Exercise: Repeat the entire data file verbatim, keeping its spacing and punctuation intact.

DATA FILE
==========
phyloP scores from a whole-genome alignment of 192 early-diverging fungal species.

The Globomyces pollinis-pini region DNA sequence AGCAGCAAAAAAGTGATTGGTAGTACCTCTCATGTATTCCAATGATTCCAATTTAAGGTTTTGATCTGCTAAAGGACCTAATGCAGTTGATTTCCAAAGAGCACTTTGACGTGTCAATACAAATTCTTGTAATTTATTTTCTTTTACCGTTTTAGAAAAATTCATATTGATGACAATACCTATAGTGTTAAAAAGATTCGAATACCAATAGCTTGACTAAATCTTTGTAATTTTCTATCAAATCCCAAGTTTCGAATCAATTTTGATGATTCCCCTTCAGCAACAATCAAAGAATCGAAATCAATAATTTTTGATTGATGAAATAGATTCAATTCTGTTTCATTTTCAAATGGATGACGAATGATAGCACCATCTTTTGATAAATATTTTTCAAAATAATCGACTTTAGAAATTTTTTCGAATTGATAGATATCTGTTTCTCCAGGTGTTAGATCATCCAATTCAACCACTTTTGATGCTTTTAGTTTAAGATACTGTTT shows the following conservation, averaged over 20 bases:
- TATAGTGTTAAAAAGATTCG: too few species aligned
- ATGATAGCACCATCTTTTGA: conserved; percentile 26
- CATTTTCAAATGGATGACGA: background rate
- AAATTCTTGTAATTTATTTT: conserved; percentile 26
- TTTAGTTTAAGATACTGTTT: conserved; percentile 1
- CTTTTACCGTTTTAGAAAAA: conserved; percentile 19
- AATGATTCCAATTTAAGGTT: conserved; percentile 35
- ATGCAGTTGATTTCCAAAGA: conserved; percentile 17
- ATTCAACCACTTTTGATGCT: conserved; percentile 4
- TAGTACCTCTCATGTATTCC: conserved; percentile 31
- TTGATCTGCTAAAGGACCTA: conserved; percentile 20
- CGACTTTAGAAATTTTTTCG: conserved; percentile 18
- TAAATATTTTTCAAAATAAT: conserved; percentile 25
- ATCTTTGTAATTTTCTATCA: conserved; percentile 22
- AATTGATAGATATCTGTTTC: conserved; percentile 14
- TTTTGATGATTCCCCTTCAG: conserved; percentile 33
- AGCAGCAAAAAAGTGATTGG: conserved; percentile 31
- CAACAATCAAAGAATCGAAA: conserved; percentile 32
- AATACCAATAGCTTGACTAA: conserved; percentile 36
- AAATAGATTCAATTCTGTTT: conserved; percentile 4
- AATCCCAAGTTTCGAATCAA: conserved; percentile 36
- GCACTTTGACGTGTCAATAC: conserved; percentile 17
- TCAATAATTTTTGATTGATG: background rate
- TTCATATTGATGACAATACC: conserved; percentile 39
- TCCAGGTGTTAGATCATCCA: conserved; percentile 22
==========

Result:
phyloP scores from a whole-genome alignment of 192 early-diverging fungal species.

The Globomyces pollinis-pini region DNA sequence AGCAGCAAAAAAGTGATTGGTAGTACCTCTCATGTATTCCAATGATTCCAATTTAAGGTTTTGATCTGCTAAAGGACCTAATGCAGTTGATTTCCAAAGAGCACTTTGACGTGTCAATACAAATTCTTGTAATTTATTTTCTTTTACCGTTTTAGAAAAATTCATATTGATGACAATACCTATAGTGTTAAAAAGATTCGAATACCAATAGCTTGACTAAATCTTTGTAATTTTCTATCAAATCCCAAGTTTCGAATCAATTTTGATGATTCCCCTTCAGCAACAATCAAAGAATCGAAATCAATAATTTTTGATTGATGAAATAGATTCAATTCTGTTTCATTTTCAAATGGATGACGAATGATAGCACCATCTTTTGATAAATATTTTTCAAAATAATCGACTTTAGAAATTTTTTCGAATTGATAGATATCTGTTTCTCCAGGTGTTAGATCATCCAATTCAACCACTTTTGATGCTTTTAGTTTAAGATACTGTTT shows the following conservation, averaged over 20 bases:
- TATAGTGTTAAAAAGATTCG: too few species aligned
- ATGATAGCACCATCTTTTGA: conserved; percentile 26
- CATTTTCAAATGGATGACGA: background rate
- AAATTCTTGTAATTTATTTT: conserved; percentile 26
- TTTAGTTTAAGATACTGTTT: conserved; percentile 1
- CTTTTACCGTTTTAGAAAAA: conserved; percentile 19
- AATGATTCCAATTTAAGGTT: conserved; percentile 35
- ATGCAGTTGATTTCCAAAGA: conserved; percentile 17
- ATTCAACCACTTTTGATGCT: conserved; percentile 4
- TAGTACCTCTCATGTATTCC: conserved; percentile 31
- TTGATCTGCTAAAGGACCTA: conserved; percentile 20
- CGACTTTAGAAATTTTTTCG: conserved; percentile 18
- TAAATATTTTTCAAAATAAT: conserved; percentile 25
- ATCTTTGTAATTTTCTATCA: conserved; percentile 22
- AATTGATAGATATCTGTTTC: conserved; percentile 14
- TTTTGATGATTCCCCTTCAG: conserved; percentile 33
- AGCAGCAAAAAAGTGATTGG: conserved; percentile 31
- CAACAATCAAAGAATCGAAA: conserved; percentile 32
- AATACCAATAGCTTGACTAA: conserved; percentile 36
- AAATAGATTCAATTCTGTTT: conserved; percentile 4
- AATCCCAAGTTTCGAATCAA: conserved; percentile 36
- GCACTTTGACGTGTCAATAC: conserved; percentile 17
- TCAATAATTTTTGATTGATG: background rate
- TTCATATTGATGACAATACC: conserved; percentile 39
- TCCAGGTGTTAGATCATCCA: conserved; percentile 22